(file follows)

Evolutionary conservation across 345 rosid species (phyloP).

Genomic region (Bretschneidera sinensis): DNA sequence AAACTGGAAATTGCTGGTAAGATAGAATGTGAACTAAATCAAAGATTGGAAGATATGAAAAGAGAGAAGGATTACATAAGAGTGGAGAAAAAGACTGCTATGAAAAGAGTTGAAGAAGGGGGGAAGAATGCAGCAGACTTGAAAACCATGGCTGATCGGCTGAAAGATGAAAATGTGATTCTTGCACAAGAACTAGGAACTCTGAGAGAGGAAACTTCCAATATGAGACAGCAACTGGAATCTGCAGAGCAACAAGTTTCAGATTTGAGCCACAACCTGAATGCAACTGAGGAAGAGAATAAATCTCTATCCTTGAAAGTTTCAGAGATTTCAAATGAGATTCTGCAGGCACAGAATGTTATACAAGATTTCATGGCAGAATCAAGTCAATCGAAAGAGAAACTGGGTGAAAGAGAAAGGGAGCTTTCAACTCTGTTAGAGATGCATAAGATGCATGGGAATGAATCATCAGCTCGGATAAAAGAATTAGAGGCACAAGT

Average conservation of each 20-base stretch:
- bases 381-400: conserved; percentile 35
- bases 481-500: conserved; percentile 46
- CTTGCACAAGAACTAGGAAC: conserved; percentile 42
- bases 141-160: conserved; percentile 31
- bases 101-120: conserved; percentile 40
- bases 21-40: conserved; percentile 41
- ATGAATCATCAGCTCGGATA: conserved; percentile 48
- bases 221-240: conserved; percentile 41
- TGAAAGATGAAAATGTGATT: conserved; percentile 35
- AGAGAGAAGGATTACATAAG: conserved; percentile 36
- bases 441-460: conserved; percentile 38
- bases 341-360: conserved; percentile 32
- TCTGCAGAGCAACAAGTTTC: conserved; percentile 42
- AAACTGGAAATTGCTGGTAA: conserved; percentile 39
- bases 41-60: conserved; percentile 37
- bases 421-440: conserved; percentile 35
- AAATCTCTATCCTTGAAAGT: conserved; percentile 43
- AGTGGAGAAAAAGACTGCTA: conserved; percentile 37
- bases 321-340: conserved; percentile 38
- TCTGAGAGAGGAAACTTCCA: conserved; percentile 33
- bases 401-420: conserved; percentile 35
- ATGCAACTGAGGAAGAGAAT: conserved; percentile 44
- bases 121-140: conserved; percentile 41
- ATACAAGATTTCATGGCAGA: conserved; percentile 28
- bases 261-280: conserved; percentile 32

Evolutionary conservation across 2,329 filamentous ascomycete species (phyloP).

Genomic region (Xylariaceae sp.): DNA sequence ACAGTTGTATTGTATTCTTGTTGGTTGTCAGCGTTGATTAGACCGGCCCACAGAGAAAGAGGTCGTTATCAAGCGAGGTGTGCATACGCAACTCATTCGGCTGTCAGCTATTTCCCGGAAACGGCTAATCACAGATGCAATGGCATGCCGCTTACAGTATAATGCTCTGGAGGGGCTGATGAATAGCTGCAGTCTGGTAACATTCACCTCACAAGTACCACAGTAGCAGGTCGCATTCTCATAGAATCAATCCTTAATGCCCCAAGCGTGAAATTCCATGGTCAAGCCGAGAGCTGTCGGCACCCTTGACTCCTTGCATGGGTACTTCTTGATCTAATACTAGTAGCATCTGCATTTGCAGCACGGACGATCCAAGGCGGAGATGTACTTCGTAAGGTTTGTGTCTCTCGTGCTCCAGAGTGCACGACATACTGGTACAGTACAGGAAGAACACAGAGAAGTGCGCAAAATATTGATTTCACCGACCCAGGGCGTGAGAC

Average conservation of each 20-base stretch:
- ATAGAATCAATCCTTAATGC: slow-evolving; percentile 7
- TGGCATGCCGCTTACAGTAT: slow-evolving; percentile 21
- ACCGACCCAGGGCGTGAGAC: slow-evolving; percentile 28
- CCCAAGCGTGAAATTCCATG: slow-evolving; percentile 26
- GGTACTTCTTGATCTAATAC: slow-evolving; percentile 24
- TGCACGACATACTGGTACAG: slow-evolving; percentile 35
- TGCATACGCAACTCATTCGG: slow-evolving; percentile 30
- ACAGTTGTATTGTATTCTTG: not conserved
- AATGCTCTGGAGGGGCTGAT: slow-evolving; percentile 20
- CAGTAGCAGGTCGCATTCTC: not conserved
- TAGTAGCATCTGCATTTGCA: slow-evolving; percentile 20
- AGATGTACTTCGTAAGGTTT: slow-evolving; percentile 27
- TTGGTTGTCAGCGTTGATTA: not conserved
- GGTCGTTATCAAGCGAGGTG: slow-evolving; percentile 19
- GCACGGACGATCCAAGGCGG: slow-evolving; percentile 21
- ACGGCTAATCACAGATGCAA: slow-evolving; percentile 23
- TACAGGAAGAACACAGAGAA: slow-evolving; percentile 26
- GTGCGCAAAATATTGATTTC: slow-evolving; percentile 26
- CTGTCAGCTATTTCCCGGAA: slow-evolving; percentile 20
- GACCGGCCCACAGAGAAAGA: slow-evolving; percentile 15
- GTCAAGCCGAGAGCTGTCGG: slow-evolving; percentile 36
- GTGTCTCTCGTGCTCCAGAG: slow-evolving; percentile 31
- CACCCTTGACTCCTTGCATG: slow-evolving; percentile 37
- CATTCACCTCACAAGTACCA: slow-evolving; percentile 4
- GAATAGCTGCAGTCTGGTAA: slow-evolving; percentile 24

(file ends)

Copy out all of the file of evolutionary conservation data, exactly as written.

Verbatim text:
Evolutionary conservation across 345 rosid species (phyloP).

Genomic region (Bretschneidera sinensis): DNA sequence AAACTGGAAATTGCTGGTAAGATAGAATGTGAACTAAATCAAAGATTGGAAGATATGAAAAGAGAGAAGGATTACATAAGAGTGGAGAAAAAGACTGCTATGAAAAGAGTTGAAGAAGGGGGGAAGAATGCAGCAGACTTGAAAACCATGGCTGATCGGCTGAAAGATGAAAATGTGATTCTTGCACAAGAACTAGGAACTCTGAGAGAGGAAACTTCCAATATGAGACAGCAACTGGAATCTGCAGAGCAACAAGTTTCAGATTTGAGCCACAACCTGAATGCAACTGAGGAAGAGAATAAATCTCTATCCTTGAAAGTTTCAGAGATTTCAAATGAGATTCTGCAGGCACAGAATGTTATACAAGATTTCATGGCAGAATCAAGTCAATCGAAAGAGAAACTGGGTGAAAGAGAAAGGGAGCTTTCAACTCTGTTAGAGATGCATAAGATGCATGGGAATGAATCATCAGCTCGGATAAAAGAATTAGAGGCACAAGT

Average conservation of each 20-base stretch:
- bases 381-400: conserved; percentile 35
- bases 481-500: conserved; percentile 46
- CTTGCACAAGAACTAGGAAC: conserved; percentile 42
- bases 141-160: conserved; percentile 31
- bases 101-120: conserved; percentile 40
- bases 21-40: conserved; percentile 41
- ATGAATCATCAGCTCGGATA: conserved; percentile 48
- bases 221-240: conserved; percentile 41
- TGAAAGATGAAAATGTGATT: conserved; percentile 35
- AGAGAGAAGGATTACATAAG: conserved; percentile 36
- bases 441-460: conserved; percentile 38
- bases 341-360: conserved; percentile 32
- TCTGCAGAGCAACAAGTTTC: conserved; percentile 42
- AAACTGGAAATTGCTGGTAA: conserved; percentile 39
- bases 41-60: conserved; percentile 37
- bases 421-440: conserved; percentile 35
- AAATCTCTATCCTTGAAAGT: conserved; percentile 43
- AGTGGAGAAAAAGACTGCTA: conserved; percentile 37
- bases 321-340: conserved; percentile 38
- TCTGAGAGAGGAAACTTCCA: conserved; percentile 33
- bases 401-420: conserved; percentile 35
- ATGCAACTGAGGAAGAGAAT: conserved; percentile 44
- bases 121-140: conserved; percentile 41
- ATACAAGATTTCATGGCAGA: conserved; percentile 28
- bases 261-280: conserved; percentile 32

Evolutionary conservation across 2,329 filamentous ascomycete species (phyloP).

Genomic region (Xylariaceae sp.): DNA sequence ACAGTTGTATTGTATTCTTGTTGGTTGTCAGCGTTGATTAGACCGGCCCACAGAGAAAGAGGTCGTTATCAAGCGAGGTGTGCATACGCAACTCATTCGGCTGTCAGCTATTTCCCGGAAACGGCTAATCACAGATGCAATGGCATGCCGCTTACAGTATAATGCTCTGGAGGGGCTGATGAATAGCTGCAGTCTGGTAACATTCACCTCACAAGTACCACAGTAGCAGGTCGCATTCTCATAGAATCAATCCTTAATGCCCCAAGCGTGAAATTCCATGGTCAAGCCGAGAGCTGTCGGCACCCTTGACTCCTTGCATGGGTACTTCTTGATCTAATACTAGTAGCATCTGCATTTGCAGCACGGACGATCCAAGGCGGAGATGTACTTCGTAAGGTTTGTGTCTCTCGTGCTCCAGAGTGCACGACATACTGGTACAGTACAGGAAGAACACAGAGAAGTGCGCAAAATATTGATTTCACCGACCCAGGGCGTGAGAC

Average conservation of each 20-base stretch:
- ATAGAATCAATCCTTAATGC: slow-evolving; percentile 7
- TGGCATGCCGCTTACAGTAT: slow-evolving; percentile 21
- ACCGACCCAGGGCGTGAGAC: slow-evolving; percentile 28
- CCCAAGCGTGAAATTCCATG: slow-evolving; percentile 26
- GGTACTTCTTGATCTAATAC: slow-evolving; percentile 24
- TGCACGACATACTGGTACAG: slow-evolving; percentile 35
- TGCATACGCAACTCATTCGG: slow-evolving; percentile 30
- ACAGTTGTATTGTATTCTTG: not conserved
- AATGCTCTGGAGGGGCTGAT: slow-evolving; percentile 20
- CAGTAGCAGGTCGCATTCTC: not conserved
- TAGTAGCATCTGCATTTGCA: slow-evolving; percentile 20
- AGATGTACTTCGTAAGGTTT: slow-evolving; percentile 27
- TTGGTTGTCAGCGTTGATTA: not conserved
- GGTCGTTATCAAGCGAGGTG: slow-evolving; percentile 19
- GCACGGACGATCCAAGGCGG: slow-evolving; percentile 21
- ACGGCTAATCACAGATGCAA: slow-evolving; percentile 23
- TACAGGAAGAACACAGAGAA: slow-evolving; percentile 26
- GTGCGCAAAATATTGATTTC: slow-evolving; percentile 26
- CTGTCAGCTATTTCCCGGAA: slow-evolving; percentile 20
- GACCGGCCCACAGAGAAAGA: slow-evolving; percentile 15
- GTCAAGCCGAGAGCTGTCGG: slow-evolving; percentile 36
- GTGTCTCTCGTGCTCCAGAG: slow-evolving; percentile 31
- CACCCTTGACTCCTTGCATG: slow-evolving; percentile 37
- CATTCACCTCACAAGTACCA: slow-evolving; percentile 4
- GAATAGCTGCAGTCTGGTAA: slow-evolving; percentile 24